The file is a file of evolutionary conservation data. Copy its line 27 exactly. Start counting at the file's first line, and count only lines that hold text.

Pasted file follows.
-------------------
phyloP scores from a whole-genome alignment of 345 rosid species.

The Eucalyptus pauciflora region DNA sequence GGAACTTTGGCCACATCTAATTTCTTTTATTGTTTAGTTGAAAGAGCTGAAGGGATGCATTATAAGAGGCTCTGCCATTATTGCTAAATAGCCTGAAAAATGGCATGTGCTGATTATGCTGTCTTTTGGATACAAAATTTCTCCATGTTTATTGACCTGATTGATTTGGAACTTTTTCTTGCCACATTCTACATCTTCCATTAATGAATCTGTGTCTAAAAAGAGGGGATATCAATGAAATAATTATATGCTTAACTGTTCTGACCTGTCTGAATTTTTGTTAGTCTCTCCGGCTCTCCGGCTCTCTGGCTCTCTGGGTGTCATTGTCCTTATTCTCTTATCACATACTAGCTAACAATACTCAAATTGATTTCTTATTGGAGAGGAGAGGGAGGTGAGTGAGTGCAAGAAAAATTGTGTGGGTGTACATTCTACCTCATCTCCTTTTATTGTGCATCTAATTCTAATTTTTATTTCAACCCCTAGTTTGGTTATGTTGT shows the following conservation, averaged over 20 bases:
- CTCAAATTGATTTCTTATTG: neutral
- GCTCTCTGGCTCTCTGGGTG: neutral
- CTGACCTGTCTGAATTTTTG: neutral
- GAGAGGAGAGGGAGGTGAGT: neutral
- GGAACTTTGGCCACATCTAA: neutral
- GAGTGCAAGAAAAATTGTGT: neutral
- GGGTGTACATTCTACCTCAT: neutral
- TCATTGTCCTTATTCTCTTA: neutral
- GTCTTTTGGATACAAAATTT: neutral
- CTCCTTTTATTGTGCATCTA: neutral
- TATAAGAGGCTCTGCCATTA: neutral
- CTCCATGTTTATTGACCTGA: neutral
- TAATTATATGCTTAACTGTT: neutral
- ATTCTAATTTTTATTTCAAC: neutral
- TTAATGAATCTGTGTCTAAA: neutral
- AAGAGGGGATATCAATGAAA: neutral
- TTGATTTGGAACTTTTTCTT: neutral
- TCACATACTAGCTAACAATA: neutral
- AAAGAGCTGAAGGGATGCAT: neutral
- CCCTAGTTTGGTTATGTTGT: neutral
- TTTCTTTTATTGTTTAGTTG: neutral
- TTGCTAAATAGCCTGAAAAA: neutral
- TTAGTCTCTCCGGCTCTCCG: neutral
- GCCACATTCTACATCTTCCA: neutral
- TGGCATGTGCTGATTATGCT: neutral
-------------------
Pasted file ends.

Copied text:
- TGGCATGTGCTGATTATGCT: neutral